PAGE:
A “lack of decisive action” by various government departments has “led to a crisis of systemic and overwhelming proportions for the horticulture sector”, according to midlands TD Carol Nolan.
Speaking ahead of a meeting of the Oireachtas Joint Committee on Agriculture, Food and the Marine later today (Tuesday, July 6), deputy Nolan urged the committee members to take action on the matter.
The committee will hear from representatives of Growing Media Ireland, who it is expected, will inform it that “only immediate action over the summer can avert a looming economic, employment and environmental disaster”.
Commenting, deputy Nolan said:
“It simply beggars belief that despite 15 months of clear unambiguous warnings from horticulture representatives, we are still approaching a situation that involves government moving the sector toward the precipice.”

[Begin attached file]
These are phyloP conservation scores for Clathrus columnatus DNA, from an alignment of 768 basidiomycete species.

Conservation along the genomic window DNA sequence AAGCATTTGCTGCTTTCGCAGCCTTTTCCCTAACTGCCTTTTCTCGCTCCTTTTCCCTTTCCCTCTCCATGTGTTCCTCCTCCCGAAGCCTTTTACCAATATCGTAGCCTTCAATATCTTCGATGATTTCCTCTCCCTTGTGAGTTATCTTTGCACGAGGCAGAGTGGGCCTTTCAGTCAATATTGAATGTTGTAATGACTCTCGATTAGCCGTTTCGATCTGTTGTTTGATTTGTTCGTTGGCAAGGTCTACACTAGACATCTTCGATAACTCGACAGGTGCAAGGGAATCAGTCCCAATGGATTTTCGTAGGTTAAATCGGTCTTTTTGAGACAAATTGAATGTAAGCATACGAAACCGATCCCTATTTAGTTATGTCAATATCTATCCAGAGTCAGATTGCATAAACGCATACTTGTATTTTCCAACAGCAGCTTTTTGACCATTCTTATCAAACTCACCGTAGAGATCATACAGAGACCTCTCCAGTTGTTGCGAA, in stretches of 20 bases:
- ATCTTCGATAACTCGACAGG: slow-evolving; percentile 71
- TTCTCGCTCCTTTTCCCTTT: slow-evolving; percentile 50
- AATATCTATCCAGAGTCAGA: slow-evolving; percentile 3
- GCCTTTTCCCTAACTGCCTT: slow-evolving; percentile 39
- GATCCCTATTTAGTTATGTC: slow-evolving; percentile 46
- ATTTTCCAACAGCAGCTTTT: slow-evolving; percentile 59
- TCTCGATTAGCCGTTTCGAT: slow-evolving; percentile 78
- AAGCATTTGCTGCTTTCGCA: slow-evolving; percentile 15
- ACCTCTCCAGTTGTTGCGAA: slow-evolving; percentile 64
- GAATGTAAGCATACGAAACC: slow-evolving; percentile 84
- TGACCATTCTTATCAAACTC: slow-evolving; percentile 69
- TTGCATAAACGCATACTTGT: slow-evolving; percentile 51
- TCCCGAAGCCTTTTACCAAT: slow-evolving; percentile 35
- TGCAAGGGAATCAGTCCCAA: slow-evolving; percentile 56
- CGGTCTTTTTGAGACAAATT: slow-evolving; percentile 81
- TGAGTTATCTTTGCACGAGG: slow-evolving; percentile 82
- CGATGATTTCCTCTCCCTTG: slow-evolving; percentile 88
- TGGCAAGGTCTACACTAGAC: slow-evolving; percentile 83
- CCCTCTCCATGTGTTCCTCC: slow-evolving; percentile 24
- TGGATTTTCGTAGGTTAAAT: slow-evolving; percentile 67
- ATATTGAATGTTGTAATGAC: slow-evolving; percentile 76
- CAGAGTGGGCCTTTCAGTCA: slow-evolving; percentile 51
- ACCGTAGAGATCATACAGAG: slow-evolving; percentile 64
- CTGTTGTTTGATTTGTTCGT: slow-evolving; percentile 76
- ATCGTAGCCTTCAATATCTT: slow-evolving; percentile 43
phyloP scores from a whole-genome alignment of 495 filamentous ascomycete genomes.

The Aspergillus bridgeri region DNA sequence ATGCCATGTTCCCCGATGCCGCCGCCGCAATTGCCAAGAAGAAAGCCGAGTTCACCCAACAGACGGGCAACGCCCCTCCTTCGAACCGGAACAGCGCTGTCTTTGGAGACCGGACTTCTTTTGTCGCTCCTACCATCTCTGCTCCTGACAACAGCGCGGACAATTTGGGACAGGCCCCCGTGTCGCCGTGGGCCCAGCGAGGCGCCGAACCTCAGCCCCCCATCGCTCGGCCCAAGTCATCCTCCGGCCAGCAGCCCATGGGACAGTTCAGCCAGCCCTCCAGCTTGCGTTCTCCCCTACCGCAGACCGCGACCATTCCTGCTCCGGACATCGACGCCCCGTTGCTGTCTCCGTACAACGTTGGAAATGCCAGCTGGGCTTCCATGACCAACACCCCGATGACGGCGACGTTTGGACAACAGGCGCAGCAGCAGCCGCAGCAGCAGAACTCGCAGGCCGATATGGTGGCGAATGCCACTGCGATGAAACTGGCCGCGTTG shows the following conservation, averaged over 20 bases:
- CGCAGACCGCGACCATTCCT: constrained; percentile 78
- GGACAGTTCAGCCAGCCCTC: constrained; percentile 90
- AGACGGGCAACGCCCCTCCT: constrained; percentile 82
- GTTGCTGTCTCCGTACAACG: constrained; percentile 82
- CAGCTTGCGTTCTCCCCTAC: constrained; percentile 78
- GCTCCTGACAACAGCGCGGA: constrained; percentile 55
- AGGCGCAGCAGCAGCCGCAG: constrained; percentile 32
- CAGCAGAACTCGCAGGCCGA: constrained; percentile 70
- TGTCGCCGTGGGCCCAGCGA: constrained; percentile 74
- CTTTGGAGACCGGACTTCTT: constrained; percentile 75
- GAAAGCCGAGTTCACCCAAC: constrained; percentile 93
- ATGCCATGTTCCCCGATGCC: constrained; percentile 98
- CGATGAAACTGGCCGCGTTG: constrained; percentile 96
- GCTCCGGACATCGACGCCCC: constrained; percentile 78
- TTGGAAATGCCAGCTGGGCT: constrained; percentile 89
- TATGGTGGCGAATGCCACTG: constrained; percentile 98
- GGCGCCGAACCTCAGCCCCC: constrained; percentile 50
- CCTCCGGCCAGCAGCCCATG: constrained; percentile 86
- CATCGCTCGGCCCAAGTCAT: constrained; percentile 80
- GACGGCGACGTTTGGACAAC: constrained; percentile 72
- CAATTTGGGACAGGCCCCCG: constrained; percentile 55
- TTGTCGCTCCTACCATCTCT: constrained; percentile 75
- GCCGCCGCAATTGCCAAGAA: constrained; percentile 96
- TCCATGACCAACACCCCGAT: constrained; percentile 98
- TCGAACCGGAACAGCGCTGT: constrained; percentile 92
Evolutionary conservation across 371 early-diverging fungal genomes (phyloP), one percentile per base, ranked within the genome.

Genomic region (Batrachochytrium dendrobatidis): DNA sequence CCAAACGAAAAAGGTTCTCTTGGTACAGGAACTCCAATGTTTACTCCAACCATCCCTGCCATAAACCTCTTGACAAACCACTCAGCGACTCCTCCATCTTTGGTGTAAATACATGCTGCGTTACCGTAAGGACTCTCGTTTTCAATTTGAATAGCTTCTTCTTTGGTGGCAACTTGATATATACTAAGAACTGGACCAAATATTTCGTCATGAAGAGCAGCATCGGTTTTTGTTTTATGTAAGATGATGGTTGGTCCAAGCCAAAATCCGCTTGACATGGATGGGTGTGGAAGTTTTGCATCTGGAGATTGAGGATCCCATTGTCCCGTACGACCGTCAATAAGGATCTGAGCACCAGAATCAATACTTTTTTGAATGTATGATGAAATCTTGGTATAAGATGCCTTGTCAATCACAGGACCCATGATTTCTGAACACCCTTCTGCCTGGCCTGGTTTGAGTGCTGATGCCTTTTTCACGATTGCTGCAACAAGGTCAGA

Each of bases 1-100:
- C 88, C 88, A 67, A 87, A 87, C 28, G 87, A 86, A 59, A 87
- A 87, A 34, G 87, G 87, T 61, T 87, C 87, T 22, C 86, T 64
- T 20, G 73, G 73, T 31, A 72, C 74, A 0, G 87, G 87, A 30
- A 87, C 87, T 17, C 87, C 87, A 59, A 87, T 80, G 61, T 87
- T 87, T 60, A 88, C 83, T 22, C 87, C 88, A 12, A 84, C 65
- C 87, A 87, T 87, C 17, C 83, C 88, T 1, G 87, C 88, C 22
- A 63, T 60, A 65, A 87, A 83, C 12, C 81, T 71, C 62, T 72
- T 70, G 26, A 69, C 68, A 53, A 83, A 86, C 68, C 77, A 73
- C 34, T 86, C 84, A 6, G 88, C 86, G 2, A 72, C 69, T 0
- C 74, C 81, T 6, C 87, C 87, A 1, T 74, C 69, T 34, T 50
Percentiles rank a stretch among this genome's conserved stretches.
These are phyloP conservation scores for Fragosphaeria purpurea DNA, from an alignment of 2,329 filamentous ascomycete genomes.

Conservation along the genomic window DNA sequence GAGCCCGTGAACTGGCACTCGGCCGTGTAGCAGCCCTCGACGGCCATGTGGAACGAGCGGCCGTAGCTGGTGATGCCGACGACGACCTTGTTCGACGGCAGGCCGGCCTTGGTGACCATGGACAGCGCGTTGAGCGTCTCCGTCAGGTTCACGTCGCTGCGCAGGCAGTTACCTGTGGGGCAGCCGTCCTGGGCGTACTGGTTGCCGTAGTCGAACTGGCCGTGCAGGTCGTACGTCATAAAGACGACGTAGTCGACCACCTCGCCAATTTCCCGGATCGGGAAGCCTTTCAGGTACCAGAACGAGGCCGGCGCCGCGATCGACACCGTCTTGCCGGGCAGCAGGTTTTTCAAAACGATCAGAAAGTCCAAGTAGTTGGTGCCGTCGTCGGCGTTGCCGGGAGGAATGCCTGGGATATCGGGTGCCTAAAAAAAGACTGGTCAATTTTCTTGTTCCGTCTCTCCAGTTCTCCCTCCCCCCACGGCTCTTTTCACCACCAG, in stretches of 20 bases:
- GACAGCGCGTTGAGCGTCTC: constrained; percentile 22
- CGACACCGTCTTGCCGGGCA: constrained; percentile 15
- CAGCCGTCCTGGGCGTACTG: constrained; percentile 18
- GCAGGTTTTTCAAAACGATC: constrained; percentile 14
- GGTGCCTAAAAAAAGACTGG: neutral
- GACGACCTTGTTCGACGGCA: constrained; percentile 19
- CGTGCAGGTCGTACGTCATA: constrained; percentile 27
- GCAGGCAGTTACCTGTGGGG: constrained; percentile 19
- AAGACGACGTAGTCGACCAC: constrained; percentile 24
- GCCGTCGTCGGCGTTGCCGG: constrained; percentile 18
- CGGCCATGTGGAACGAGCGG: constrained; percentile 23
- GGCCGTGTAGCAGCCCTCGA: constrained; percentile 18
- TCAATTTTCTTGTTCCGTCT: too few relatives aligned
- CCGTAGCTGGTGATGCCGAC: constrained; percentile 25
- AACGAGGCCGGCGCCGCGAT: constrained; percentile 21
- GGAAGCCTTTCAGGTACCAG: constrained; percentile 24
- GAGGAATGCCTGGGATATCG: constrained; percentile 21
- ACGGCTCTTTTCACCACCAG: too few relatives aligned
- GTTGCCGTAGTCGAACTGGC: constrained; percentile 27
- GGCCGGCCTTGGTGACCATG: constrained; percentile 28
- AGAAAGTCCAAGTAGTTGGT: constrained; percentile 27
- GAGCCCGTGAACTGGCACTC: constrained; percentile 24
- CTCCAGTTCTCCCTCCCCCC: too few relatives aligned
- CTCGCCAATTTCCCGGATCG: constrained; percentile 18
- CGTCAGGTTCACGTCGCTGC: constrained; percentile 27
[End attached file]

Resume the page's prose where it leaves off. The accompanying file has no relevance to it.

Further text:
Noting that issues have all been flagged and “workable and constructive” solutions have been offered, the Laois-Offaly TD added:
“This has now placed 17,000 jobs at real and imminent risk in Offaly, Laois, the midlands, the west and beyond.
Continuing, the independent TD added:
“I also find it absolutely bizarre that reports are now being made indicating that officials from the Department of Housing, Department of Agriculture and the Department of Climate Change and Environment have refused an invitation to appear in front of the committee.”
She said this was in “stark contrast” to a parliamentary question reply in January from the Minister for Agriculture.
The reply stated that “once the inter-agency report on the review of the use of Peat Moss in the Horticultural Industry was published, the working group established on foot of that report would commit itself to address the key issues raised in the report itself”, the TD noted.
“This lack of engagement is hardly what addressing the issues should look like.
“We must protect, create and retain jobs with the horticulture sector – not destroy them, either purposely or for some vague and counterproductive climate agenda.
“Government must wake up and listen to the sector before there is no viable sector worth talking about,” deputy Nolan concluded.